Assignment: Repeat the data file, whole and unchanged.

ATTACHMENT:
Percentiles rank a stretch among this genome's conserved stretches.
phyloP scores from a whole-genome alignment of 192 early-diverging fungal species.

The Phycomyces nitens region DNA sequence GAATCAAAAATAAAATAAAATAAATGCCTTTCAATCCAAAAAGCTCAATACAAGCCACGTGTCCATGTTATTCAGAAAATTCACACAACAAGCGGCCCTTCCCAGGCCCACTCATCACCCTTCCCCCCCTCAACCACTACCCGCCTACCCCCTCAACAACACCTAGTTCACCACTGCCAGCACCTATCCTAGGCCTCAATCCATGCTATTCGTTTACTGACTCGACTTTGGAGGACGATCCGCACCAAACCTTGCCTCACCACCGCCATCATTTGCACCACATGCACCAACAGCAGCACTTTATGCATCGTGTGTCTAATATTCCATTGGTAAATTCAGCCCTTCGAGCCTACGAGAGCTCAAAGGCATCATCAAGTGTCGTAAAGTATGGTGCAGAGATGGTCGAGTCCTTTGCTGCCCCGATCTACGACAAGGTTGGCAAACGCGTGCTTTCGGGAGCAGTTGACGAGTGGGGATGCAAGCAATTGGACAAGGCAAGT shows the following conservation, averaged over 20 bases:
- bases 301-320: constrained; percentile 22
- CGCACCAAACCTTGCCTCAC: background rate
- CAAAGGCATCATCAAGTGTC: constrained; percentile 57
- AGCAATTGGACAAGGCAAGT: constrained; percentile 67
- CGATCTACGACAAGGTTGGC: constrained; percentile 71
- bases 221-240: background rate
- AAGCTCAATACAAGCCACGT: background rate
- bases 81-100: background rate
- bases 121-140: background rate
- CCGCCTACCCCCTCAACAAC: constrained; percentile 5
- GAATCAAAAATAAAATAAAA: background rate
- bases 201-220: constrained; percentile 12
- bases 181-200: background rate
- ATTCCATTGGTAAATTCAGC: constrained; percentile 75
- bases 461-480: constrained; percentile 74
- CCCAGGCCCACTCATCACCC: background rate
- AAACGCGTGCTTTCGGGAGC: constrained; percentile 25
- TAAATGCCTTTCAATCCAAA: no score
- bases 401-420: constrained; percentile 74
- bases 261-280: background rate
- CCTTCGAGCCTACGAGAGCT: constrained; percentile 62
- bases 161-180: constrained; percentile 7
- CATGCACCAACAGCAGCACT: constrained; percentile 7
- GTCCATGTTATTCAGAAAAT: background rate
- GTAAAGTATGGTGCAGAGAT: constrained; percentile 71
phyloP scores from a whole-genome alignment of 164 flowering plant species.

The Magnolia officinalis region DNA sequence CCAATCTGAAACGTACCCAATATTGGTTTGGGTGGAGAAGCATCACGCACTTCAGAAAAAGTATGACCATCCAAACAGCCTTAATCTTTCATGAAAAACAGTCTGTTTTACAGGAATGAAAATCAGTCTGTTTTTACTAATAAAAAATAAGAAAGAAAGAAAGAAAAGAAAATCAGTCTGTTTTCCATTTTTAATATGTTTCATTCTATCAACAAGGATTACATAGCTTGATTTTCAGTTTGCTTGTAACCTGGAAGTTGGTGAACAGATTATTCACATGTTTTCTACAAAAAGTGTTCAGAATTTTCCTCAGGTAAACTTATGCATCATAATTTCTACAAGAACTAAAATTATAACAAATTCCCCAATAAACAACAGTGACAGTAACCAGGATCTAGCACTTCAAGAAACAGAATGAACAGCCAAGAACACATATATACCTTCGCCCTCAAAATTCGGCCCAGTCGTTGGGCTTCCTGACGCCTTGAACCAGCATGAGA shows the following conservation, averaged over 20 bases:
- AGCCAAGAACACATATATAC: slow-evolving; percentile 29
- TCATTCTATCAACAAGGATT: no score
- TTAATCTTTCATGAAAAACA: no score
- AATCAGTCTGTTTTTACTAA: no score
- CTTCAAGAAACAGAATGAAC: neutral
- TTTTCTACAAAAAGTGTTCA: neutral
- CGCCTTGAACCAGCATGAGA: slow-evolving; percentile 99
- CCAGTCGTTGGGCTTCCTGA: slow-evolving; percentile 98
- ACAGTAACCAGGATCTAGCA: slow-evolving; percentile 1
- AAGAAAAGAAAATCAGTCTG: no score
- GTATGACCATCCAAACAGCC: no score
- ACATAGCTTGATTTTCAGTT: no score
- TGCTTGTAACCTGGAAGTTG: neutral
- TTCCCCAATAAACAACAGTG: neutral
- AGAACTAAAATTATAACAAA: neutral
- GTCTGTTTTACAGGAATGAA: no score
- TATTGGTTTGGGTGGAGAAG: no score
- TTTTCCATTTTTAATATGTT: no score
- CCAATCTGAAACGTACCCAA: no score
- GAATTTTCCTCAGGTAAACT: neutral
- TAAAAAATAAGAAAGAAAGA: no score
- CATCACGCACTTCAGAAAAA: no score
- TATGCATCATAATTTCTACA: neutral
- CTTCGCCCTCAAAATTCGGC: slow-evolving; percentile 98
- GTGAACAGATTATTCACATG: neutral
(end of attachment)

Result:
Percentiles rank a stretch among this genome's conserved stretches.
phyloP scores from a whole-genome alignment of 192 early-diverging fungal species.

The Phycomyces nitens region DNA sequence GAATCAAAAATAAAATAAAATAAATGCCTTTCAATCCAAAAAGCTCAATACAAGCCACGTGTCCATGTTATTCAGAAAATTCACACAACAAGCGGCCCTTCCCAGGCCCACTCATCACCCTTCCCCCCCTCAACCACTACCCGCCTACCCCCTCAACAACACCTAGTTCACCACTGCCAGCACCTATCCTAGGCCTCAATCCATGCTATTCGTTTACTGACTCGACTTTGGAGGACGATCCGCACCAAACCTTGCCTCACCACCGCCATCATTTGCACCACATGCACCAACAGCAGCACTTTATGCATCGTGTGTCTAATATTCCATTGGTAAATTCAGCCCTTCGAGCCTACGAGAGCTCAAAGGCATCATCAAGTGTCGTAAAGTATGGTGCAGAGATGGTCGAGTCCTTTGCTGCCCCGATCTACGACAAGGTTGGCAAACGCGTGCTTTCGGGAGCAGTTGACGAGTGGGGATGCAAGCAATTGGACAAGGCAAGT shows the following conservation, averaged over 20 bases:
- bases 301-320: constrained; percentile 22
- CGCACCAAACCTTGCCTCAC: background rate
- CAAAGGCATCATCAAGTGTC: constrained; percentile 57
- AGCAATTGGACAAGGCAAGT: constrained; percentile 67
- CGATCTACGACAAGGTTGGC: constrained; percentile 71
- bases 221-240: background rate
- AAGCTCAATACAAGCCACGT: background rate
- bases 81-100: background rate
- bases 121-140: background rate
- CCGCCTACCCCCTCAACAAC: constrained; percentile 5
- GAATCAAAAATAAAATAAAA: background rate
- bases 201-220: constrained; percentile 12
- bases 181-200: background rate
- ATTCCATTGGTAAATTCAGC: constrained; percentile 75
- bases 461-480: constrained; percentile 74
- CCCAGGCCCACTCATCACCC: background rate
- AAACGCGTGCTTTCGGGAGC: constrained; percentile 25
- TAAATGCCTTTCAATCCAAA: no score
- bases 401-420: constrained; percentile 74
- bases 261-280: background rate
- CCTTCGAGCCTACGAGAGCT: constrained; percentile 62
- bases 161-180: constrained; percentile 7
- CATGCACCAACAGCAGCACT: constrained; percentile 7
- GTCCATGTTATTCAGAAAAT: background rate
- GTAAAGTATGGTGCAGAGAT: constrained; percentile 71
phyloP scores from a whole-genome alignment of 164 flowering plant species.

The Magnolia officinalis region DNA sequence CCAATCTGAAACGTACCCAATATTGGTTTGGGTGGAGAAGCATCACGCACTTCAGAAAAAGTATGACCATCCAAACAGCCTTAATCTTTCATGAAAAACAGTCTGTTTTACAGGAATGAAAATCAGTCTGTTTTTACTAATAAAAAATAAGAAAGAAAGAAAGAAAAGAAAATCAGTCTGTTTTCCATTTTTAATATGTTTCATTCTATCAACAAGGATTACATAGCTTGATTTTCAGTTTGCTTGTAACCTGGAAGTTGGTGAACAGATTATTCACATGTTTTCTACAAAAAGTGTTCAGAATTTTCCTCAGGTAAACTTATGCATCATAATTTCTACAAGAACTAAAATTATAACAAATTCCCCAATAAACAACAGTGACAGTAACCAGGATCTAGCACTTCAAGAAACAGAATGAACAGCCAAGAACACATATATACCTTCGCCCTCAAAATTCGGCCCAGTCGTTGGGCTTCCTGACGCCTTGAACCAGCATGAGA shows the following conservation, averaged over 20 bases:
- AGCCAAGAACACATATATAC: slow-evolving; percentile 29
- TCATTCTATCAACAAGGATT: no score
- TTAATCTTTCATGAAAAACA: no score
- AATCAGTCTGTTTTTACTAA: no score
- CTTCAAGAAACAGAATGAAC: neutral
- TTTTCTACAAAAAGTGTTCA: neutral
- CGCCTTGAACCAGCATGAGA: slow-evolving; percentile 99
- CCAGTCGTTGGGCTTCCTGA: slow-evolving; percentile 98
- ACAGTAACCAGGATCTAGCA: slow-evolving; percentile 1
- AAGAAAAGAAAATCAGTCTG: no score
- GTATGACCATCCAAACAGCC: no score
- ACATAGCTTGATTTTCAGTT: no score
- TGCTTGTAACCTGGAAGTTG: neutral
- TTCCCCAATAAACAACAGTG: neutral
- AGAACTAAAATTATAACAAA: neutral
- GTCTGTTTTACAGGAATGAA: no score
- TATTGGTTTGGGTGGAGAAG: no score
- TTTTCCATTTTTAATATGTT: no score
- CCAATCTGAAACGTACCCAA: no score
- GAATTTTCCTCAGGTAAACT: neutral
- TAAAAAATAAGAAAGAAAGA: no score
- CATCACGCACTTCAGAAAAA: no score
- TATGCATCATAATTTCTACA: neutral
- CTTCGCCCTCAAAATTCGGC: slow-evolving; percentile 98
- GTGAACAGATTATTCACATG: neutral